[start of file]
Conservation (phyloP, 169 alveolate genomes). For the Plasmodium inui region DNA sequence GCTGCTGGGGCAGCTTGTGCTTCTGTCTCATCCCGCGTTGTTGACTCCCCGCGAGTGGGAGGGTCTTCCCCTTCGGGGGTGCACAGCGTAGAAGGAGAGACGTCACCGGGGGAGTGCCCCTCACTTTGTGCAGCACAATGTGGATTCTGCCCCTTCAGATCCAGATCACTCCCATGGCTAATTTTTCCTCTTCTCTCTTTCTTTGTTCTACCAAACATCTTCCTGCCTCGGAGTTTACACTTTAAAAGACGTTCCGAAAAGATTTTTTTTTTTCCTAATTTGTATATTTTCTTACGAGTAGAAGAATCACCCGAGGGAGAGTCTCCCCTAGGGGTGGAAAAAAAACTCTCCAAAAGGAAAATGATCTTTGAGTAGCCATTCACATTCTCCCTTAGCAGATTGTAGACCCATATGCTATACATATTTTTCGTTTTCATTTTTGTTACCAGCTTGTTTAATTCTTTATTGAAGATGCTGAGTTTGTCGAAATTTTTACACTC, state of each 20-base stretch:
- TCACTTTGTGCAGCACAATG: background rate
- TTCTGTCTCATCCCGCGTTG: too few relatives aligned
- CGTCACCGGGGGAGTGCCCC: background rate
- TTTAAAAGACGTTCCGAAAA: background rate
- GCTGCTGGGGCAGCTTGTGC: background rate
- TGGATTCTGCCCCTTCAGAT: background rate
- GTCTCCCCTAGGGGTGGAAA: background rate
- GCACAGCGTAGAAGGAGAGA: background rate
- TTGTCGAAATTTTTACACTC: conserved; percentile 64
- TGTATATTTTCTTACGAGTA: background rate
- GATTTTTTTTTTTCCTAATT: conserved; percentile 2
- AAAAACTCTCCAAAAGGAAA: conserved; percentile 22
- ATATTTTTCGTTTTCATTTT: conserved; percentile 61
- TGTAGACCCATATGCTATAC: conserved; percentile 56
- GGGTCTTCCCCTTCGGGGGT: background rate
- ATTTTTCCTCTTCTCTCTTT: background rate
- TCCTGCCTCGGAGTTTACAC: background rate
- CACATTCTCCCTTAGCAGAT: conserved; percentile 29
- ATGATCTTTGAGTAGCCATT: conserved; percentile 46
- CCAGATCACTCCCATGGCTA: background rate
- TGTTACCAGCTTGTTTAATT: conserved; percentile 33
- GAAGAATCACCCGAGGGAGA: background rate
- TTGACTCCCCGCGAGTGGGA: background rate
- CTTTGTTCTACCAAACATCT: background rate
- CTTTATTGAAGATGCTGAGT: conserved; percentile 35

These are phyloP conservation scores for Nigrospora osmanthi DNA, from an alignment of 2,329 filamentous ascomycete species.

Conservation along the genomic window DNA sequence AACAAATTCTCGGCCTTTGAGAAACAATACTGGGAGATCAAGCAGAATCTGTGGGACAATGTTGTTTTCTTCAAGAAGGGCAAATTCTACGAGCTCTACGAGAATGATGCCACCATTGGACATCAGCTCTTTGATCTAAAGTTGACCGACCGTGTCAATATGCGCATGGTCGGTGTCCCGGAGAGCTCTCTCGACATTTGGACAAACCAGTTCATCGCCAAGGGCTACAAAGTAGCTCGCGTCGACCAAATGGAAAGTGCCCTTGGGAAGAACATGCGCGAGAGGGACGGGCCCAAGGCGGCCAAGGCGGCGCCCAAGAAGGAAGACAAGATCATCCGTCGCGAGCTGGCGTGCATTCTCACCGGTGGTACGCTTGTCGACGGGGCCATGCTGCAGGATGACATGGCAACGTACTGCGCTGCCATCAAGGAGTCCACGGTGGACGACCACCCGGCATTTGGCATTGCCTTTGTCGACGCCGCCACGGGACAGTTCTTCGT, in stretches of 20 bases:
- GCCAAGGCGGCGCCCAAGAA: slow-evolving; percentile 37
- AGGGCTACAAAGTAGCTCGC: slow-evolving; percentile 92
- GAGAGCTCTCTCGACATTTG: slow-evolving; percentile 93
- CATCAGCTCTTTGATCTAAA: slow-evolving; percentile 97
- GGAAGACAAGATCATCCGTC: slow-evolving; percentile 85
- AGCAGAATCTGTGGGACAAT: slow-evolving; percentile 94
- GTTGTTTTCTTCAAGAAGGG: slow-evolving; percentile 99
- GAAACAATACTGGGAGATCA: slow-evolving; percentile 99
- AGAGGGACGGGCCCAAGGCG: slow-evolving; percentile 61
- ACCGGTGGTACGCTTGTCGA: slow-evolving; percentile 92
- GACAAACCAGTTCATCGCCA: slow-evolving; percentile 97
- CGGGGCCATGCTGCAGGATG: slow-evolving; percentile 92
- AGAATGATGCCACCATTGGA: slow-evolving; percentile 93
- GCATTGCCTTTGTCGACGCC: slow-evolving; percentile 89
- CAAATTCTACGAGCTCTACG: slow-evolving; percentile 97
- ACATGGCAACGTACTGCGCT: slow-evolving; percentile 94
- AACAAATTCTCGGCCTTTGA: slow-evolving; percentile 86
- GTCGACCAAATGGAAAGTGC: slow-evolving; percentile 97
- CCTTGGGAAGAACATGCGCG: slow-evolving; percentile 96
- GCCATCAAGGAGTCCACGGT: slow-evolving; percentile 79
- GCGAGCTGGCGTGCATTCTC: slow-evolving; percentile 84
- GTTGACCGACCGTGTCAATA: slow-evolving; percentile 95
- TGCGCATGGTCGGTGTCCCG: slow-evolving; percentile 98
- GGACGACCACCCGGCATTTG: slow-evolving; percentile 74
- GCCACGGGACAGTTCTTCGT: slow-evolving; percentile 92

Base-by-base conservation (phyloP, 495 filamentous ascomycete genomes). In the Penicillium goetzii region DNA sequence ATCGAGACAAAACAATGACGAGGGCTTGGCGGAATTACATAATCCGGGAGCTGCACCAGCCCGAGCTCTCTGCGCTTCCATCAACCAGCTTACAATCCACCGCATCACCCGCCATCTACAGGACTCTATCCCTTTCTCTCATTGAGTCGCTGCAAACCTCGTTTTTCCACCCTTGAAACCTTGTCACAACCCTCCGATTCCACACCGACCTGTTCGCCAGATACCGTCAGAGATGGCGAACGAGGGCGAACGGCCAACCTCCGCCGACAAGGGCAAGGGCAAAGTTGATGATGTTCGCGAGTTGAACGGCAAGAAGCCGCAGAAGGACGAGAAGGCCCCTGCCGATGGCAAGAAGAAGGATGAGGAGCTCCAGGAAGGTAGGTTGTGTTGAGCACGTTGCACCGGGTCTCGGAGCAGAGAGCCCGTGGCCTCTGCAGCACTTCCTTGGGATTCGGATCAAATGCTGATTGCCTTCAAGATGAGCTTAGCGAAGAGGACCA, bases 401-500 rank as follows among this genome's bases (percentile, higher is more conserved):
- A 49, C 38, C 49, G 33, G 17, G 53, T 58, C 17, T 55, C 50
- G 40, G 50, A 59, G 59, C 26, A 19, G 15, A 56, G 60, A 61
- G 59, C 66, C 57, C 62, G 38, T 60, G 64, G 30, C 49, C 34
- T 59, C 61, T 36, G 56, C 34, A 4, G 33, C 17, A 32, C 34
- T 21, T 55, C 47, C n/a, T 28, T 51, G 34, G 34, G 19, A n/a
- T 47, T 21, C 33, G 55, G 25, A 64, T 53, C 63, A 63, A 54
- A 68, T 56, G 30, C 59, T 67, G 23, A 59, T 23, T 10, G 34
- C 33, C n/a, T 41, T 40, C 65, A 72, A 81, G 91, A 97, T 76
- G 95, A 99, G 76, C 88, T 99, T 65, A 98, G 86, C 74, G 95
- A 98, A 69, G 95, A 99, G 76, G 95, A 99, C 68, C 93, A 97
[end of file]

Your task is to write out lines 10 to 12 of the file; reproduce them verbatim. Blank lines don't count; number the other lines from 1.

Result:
- TTGTCGAAATTTTTACACTC: conserved; percentile 64
- TGTATATTTTCTTACGAGTA: background rate
- GATTTTTTTTTTTCCTAATT: conserved; percentile 2